Maundy Thursday

“Then he took a loaf of bread, and when he had given thanks, he broke it and gave it to them, saying, ‘This is my body, which is given for you. Do this in remembrance of me.’” (Luke 22:19)

On Maundy Thursday (also known as Holy Thursday), Jesus instituted the sacrament of the Holy Communion at the Last Supper (cf. Luke 22:14–19). Then he withdrew to the Garden of Gethsemane to pray, where Judas betrayed him into the hands of his enemies: the temple authorities, the Sadducees and the Roman soldiers.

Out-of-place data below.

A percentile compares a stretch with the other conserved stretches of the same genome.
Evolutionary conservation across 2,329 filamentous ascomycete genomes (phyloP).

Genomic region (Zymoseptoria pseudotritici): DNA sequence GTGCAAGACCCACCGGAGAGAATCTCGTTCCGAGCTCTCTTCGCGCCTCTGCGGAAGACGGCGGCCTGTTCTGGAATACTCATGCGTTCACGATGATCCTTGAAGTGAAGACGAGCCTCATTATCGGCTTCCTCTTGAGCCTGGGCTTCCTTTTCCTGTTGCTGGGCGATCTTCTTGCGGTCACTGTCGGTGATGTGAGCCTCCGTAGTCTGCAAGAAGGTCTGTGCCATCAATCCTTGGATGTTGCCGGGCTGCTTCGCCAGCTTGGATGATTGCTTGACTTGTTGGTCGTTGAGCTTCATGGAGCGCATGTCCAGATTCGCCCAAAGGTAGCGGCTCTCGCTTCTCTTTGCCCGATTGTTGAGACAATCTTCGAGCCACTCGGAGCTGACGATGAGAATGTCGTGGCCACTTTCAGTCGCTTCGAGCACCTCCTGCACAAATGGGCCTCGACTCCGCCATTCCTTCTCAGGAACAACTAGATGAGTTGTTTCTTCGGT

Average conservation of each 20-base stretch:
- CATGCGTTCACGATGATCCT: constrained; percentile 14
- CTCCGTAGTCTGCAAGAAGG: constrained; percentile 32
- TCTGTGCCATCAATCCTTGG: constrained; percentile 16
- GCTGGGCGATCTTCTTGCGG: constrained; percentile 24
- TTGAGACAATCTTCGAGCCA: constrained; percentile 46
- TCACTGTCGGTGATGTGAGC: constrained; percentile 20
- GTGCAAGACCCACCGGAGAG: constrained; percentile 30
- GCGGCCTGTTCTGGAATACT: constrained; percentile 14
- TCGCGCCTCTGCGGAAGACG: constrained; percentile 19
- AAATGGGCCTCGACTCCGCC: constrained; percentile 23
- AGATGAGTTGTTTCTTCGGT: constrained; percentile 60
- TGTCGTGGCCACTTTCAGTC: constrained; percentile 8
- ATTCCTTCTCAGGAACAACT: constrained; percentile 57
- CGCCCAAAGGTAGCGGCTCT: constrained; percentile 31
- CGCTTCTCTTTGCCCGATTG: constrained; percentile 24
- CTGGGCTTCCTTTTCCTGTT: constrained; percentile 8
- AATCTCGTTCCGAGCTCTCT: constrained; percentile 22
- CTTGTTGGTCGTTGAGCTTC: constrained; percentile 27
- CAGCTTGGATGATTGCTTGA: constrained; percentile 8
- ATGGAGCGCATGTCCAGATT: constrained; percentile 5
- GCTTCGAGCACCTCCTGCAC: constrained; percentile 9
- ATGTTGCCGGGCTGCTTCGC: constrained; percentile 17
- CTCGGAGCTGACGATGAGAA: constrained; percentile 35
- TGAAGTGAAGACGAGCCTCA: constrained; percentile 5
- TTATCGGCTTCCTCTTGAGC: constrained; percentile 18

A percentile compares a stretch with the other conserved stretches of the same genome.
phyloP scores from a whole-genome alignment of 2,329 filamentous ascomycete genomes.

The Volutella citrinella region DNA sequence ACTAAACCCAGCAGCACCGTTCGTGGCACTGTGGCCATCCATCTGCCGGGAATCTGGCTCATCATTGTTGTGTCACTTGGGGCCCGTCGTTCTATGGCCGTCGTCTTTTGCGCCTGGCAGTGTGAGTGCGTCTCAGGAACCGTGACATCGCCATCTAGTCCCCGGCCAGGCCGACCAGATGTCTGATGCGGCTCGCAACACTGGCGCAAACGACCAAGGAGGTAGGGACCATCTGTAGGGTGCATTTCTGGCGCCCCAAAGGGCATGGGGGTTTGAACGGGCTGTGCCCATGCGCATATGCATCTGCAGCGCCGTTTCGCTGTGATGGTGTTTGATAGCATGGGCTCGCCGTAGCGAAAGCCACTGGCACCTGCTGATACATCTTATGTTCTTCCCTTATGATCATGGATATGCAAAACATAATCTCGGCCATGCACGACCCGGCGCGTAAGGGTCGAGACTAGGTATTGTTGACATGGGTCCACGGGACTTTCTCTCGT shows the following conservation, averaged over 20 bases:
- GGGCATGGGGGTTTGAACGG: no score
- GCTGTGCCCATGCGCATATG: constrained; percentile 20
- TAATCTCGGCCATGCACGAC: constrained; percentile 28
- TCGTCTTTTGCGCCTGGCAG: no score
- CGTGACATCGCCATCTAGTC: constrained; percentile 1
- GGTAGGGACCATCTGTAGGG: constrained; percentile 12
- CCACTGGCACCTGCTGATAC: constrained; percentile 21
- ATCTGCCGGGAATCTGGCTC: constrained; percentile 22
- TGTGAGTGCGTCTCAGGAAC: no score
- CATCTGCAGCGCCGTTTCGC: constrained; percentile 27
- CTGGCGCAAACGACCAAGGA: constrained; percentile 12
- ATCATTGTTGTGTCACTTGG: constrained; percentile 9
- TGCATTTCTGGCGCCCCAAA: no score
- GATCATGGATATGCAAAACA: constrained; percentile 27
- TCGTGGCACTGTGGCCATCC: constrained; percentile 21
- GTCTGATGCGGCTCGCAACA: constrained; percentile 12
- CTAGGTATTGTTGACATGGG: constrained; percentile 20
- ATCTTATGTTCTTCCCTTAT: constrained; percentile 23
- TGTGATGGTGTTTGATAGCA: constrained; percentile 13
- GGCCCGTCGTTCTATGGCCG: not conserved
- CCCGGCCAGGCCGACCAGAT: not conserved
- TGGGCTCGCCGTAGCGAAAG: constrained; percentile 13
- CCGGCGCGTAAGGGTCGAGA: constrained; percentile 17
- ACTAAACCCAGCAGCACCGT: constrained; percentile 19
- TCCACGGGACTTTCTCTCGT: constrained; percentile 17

In Finland, Maundy Thursday is celebrated actively, and the Eucharist is always offered. In many parishes, the Maundy Thursday Eucharist vividly re-enacts the Last Supper.

A three-day celebration of the cross and resurrection is observed (the Triduum Sacrum) from Maundy Thursday to Easter Day. As the Eucharist of Maundy Thursday ends, the altar may be stripped and draped in black.

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